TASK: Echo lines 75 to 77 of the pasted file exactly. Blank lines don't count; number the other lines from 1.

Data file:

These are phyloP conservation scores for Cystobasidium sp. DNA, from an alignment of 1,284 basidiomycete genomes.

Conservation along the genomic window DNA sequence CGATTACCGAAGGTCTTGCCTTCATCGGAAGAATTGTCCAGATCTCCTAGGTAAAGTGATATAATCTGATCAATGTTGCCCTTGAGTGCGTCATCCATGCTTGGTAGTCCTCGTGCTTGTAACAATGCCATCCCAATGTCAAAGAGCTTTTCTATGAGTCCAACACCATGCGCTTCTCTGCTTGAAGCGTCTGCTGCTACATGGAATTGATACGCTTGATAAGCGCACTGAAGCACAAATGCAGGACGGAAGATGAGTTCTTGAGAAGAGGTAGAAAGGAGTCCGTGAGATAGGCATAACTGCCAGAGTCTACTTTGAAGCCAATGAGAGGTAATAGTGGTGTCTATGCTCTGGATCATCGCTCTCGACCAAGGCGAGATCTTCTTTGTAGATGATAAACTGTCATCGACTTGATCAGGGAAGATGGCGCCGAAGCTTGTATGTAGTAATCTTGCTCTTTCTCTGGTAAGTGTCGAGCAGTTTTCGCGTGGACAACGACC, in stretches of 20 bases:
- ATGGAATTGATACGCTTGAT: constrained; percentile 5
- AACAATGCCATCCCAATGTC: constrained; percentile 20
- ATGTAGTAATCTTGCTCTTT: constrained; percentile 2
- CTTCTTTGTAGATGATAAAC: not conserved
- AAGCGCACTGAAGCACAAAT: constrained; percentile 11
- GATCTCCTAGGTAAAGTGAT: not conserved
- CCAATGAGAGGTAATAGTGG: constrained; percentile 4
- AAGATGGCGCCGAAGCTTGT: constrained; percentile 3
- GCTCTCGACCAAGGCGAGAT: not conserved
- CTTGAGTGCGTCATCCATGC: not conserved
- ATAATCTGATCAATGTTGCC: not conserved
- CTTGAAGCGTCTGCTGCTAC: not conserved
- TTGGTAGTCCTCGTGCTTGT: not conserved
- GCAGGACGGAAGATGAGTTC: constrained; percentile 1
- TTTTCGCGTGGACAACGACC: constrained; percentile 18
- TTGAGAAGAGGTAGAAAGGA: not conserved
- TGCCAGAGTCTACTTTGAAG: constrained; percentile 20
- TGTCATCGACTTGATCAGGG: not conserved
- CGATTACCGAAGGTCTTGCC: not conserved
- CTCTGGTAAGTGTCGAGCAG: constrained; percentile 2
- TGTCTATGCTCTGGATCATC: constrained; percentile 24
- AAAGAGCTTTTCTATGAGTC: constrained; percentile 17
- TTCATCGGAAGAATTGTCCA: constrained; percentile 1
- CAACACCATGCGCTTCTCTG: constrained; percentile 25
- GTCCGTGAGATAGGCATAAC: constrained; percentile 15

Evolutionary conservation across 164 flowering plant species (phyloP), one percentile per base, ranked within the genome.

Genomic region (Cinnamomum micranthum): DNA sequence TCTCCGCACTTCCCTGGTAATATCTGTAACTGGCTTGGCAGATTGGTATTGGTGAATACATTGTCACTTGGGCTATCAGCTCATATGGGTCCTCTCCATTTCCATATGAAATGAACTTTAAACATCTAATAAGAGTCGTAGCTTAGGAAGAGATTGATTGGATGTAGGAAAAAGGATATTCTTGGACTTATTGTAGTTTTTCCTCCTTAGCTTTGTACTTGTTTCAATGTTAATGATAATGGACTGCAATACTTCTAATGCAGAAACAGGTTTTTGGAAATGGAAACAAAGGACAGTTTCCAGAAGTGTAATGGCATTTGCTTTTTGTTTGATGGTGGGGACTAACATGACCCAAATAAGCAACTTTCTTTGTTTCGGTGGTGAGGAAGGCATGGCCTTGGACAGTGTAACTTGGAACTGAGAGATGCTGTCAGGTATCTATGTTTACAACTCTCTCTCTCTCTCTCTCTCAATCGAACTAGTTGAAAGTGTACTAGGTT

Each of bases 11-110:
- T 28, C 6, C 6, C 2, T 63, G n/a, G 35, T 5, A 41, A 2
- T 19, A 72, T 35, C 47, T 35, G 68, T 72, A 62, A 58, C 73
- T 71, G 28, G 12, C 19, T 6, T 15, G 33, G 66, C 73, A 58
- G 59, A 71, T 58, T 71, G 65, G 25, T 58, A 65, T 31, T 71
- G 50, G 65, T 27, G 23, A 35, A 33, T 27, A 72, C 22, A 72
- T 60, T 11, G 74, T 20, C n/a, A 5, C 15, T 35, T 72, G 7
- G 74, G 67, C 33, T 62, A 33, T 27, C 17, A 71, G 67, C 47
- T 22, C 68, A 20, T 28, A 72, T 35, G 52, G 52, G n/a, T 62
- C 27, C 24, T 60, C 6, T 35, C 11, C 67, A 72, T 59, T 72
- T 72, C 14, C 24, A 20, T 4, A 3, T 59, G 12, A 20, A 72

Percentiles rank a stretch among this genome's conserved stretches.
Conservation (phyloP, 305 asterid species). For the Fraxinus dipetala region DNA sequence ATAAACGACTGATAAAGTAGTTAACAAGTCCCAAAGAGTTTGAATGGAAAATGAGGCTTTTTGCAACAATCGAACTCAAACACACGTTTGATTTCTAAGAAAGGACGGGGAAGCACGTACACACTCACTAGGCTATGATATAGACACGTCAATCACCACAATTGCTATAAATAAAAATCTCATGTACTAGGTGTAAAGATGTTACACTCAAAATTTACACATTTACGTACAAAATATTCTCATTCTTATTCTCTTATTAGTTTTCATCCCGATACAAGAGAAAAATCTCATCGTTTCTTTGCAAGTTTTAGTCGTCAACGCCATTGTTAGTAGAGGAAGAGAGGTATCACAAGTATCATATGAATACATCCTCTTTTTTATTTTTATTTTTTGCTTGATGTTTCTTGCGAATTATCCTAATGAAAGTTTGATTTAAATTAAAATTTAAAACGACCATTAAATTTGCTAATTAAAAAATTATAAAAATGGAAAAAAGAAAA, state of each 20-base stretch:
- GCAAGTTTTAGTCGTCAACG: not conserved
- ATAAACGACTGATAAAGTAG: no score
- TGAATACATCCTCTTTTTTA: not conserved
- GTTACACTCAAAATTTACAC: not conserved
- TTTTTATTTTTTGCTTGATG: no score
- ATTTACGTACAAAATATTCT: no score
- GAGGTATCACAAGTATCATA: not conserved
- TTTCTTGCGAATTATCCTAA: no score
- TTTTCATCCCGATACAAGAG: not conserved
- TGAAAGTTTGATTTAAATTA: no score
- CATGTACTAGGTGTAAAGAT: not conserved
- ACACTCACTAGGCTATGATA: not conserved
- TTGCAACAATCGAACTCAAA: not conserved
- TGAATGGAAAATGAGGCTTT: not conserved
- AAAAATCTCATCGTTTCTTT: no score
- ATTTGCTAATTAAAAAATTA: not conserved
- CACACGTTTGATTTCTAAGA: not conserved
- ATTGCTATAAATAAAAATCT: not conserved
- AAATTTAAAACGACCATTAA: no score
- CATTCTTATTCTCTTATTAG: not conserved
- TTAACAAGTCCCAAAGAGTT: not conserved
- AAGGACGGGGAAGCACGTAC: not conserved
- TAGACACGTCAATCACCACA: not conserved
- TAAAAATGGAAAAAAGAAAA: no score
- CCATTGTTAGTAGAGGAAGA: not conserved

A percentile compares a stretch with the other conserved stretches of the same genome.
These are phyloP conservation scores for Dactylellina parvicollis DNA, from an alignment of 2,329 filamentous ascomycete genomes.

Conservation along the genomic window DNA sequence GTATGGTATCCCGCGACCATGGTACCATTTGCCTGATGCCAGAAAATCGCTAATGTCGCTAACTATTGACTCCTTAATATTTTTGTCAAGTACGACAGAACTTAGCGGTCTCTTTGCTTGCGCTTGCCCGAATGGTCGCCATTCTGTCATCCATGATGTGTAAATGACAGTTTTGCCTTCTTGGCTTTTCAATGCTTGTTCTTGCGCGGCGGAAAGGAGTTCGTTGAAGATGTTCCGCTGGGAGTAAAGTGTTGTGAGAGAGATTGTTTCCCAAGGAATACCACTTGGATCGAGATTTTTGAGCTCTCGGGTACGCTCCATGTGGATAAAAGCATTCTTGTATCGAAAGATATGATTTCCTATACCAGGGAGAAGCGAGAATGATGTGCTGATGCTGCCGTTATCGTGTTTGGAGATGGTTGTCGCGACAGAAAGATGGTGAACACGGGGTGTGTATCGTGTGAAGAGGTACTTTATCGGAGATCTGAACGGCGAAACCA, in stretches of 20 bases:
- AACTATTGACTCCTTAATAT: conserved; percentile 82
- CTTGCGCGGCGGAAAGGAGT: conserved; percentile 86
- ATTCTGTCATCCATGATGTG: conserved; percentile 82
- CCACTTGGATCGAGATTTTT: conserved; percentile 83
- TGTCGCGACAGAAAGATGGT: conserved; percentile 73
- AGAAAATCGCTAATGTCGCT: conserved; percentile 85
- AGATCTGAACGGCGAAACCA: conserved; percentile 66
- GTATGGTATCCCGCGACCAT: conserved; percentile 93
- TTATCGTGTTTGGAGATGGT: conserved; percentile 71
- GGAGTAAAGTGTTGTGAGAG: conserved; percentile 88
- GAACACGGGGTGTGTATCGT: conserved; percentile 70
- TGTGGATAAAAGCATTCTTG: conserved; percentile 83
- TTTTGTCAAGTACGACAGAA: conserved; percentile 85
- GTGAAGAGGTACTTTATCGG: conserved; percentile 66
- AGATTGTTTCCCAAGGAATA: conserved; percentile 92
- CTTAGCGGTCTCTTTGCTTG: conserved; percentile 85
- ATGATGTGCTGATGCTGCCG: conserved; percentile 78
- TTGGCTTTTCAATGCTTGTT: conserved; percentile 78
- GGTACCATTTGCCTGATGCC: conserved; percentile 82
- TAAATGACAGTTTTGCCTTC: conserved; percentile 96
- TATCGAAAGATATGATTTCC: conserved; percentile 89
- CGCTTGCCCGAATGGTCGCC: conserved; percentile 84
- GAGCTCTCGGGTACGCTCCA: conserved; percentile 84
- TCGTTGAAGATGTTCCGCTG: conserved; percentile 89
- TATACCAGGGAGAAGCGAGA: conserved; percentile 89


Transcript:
- TGTCGCGACAGAAAGATGGT: conserved; percentile 73
- AGAAAATCGCTAATGTCGCT: conserved; percentile 85
- AGATCTGAACGGCGAAACCA: conserved; percentile 66